BETHLEHEM (Ma’an) -- In a statement on Monday, the Palestinian Human Rights Organizations Council (PHROC) condemned the Israeli government's recent denial of a work permit
application for the Israel and Palestine director of international NGO Human Rights Watch on the basis that it was “not a real human rights group.”
“The refusal reflects a larger policy of repression of human rights work by Israeli authorities through movement restrictions, arbitrary arrests, travel bans, and denial of entry,” PHROC said, highlighting the controversial “NGO law”
that Israel’s parliament, the Knesset, passed in July 2016 which compels organizations to reveal their sources of funding if more than 50 percent came from public foreign entities.
The statement also went on to highlight the cases of United Nations (UN) experts who have been denied entry from Israel, and cited UN experts on “the shrinking space for human rights work” in Israel and the occupied Palestinian territory.
“PHROC stands in solidarity with Human Rights Watch and calls for the protection of human rights work, the freedom of movement for human rights staff, and an immediate end to repression and that serves to inhibit vital human rights work in Palestine, Israel and globally,” the statement concluded.
On Saturday, Palestinian human rights organization al-Haq also released a statement
condemning the decision, saying that “the Israeli government and its officials seek an environment devoid of criticism while disregarding their duties under international human rights and humanitarian law.”
In a letter denying a work permit for Omar Shakir dated Feb. 20, 2017, Israel’s Interior Ministry cited an opinion received from the Foreign Ministry that Human Rights Watch’s “public activities and reports have engaged in politics in the service of Palestinian propaganda, while falsely raising the banner of ‘human rights.’"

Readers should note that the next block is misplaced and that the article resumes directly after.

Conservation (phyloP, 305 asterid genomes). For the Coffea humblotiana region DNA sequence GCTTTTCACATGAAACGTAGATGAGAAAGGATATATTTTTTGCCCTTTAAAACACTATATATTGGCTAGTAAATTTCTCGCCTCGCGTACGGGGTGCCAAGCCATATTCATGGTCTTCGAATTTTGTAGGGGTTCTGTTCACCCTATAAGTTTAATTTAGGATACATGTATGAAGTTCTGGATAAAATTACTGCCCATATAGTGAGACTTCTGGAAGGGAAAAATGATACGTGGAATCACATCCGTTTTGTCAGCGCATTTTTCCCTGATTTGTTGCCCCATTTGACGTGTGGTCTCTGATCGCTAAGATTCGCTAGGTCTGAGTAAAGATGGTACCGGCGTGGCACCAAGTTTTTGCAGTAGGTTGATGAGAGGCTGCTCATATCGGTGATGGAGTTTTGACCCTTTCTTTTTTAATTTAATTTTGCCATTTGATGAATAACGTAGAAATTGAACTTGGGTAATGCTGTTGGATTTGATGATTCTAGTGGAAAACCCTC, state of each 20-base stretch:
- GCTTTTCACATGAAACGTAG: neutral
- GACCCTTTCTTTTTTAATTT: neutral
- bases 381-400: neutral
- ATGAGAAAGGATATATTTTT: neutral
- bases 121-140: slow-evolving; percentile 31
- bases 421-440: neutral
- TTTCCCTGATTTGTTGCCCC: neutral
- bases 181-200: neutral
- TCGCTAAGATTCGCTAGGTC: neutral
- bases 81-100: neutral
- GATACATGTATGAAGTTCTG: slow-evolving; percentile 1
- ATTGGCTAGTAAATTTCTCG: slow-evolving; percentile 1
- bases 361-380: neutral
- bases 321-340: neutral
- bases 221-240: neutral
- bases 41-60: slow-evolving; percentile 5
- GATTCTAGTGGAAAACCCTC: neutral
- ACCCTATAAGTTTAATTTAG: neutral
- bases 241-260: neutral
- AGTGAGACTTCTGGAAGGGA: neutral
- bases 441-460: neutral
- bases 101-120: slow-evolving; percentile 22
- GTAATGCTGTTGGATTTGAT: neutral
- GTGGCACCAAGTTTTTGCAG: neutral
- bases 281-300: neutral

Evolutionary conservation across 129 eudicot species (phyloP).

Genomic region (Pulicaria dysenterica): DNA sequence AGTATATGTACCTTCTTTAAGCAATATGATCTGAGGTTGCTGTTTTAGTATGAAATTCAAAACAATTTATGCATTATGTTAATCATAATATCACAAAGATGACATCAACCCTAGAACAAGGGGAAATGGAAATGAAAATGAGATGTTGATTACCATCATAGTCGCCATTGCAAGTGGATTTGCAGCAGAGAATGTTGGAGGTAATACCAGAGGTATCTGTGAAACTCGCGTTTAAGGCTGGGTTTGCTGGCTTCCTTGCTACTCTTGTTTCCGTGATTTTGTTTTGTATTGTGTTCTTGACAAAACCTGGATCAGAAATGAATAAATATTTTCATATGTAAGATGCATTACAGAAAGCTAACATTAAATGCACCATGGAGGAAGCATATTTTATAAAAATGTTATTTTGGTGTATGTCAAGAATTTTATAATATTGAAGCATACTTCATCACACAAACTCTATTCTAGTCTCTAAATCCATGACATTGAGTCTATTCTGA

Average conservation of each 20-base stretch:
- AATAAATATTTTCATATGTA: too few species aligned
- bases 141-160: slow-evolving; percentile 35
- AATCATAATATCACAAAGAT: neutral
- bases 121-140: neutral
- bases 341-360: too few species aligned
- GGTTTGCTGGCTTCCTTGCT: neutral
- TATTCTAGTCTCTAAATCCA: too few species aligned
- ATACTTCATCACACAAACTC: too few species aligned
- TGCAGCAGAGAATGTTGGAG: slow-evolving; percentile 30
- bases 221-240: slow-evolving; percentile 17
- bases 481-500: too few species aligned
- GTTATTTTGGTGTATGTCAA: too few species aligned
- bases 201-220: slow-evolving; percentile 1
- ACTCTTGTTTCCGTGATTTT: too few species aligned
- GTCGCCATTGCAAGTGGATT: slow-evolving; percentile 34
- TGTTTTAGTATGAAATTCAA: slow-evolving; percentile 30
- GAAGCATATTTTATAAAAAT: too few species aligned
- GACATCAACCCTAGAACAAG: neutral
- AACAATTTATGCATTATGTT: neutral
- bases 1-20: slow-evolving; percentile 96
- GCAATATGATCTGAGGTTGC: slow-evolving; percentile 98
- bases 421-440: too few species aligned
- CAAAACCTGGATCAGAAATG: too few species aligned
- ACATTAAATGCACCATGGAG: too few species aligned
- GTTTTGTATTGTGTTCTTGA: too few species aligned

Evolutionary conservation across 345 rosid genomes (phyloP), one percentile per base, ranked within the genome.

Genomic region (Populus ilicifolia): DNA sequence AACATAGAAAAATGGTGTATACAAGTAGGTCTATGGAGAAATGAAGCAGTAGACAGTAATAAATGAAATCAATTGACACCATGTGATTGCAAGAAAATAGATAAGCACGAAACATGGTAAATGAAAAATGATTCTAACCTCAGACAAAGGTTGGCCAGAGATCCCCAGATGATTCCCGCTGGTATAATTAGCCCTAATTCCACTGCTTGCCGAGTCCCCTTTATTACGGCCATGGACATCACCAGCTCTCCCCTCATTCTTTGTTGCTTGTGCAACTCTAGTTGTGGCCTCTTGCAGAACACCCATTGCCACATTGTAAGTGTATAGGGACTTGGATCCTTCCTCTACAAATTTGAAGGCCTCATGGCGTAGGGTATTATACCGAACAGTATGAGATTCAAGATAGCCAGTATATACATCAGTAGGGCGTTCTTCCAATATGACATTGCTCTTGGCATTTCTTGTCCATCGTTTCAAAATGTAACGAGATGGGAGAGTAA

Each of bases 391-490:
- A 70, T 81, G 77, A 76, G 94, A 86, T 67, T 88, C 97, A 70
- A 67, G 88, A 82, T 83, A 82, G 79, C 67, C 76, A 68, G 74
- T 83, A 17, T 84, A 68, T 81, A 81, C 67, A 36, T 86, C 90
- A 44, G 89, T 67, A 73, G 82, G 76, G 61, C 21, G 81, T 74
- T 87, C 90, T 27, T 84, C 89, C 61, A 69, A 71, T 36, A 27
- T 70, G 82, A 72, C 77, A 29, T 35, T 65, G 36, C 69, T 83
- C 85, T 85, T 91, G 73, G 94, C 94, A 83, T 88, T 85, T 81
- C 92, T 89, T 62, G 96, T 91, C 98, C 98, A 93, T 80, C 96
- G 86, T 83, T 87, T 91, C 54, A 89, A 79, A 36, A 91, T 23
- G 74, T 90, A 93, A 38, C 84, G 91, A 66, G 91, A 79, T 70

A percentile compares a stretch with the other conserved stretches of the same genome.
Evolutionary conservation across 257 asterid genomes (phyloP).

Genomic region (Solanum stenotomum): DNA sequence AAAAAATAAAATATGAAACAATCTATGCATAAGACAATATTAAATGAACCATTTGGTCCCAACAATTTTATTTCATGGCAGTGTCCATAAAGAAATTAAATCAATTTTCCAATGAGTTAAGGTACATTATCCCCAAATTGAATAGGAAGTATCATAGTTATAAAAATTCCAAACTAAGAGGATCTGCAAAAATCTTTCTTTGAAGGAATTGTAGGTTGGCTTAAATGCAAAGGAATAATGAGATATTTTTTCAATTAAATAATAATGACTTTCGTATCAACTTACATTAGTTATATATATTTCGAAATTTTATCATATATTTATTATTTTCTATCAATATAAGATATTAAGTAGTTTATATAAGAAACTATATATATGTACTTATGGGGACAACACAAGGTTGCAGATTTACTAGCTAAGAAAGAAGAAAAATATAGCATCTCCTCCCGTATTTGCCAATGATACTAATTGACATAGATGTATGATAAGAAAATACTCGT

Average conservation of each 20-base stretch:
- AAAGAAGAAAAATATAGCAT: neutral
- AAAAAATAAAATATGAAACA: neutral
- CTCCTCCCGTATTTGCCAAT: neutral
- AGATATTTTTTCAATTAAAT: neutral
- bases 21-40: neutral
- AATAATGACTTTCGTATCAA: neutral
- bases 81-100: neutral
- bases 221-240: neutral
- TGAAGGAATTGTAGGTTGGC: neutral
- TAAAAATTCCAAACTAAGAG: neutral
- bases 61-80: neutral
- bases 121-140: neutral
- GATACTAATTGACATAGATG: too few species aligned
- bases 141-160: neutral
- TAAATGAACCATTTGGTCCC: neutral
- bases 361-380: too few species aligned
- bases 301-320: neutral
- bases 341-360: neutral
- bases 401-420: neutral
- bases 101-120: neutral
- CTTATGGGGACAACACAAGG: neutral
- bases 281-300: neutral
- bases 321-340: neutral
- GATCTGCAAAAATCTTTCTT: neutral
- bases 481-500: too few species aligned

Deputy Executive Director of Program at Human Rights Watch Iain Levine reacted to the move, saying that “this decision and the spurious rationale should worry anyone concerned about Israel’s commitment to basic democratic values."
The group refuted the claim that it “promotes Palestinian propaganda,” citing its records of challenging violations of human rights and of international humanitarian “by all actors in the region, including the Palestinian Authority and the Hamas government in Gaza.”
“The Israeli government is hardly the only one to disagree with our well-researched findings, but efforts to stifle the messenger signal that it has no appetite for serious scrutiny of its human rights record,” Levine said. “We hope the Israeli authorities will reverse this decision and allow both international and domestic human rights groups to work freely.”
Human Rights Watch added that the group has retained counsel and intends to challenge the decision before an Israeli district court.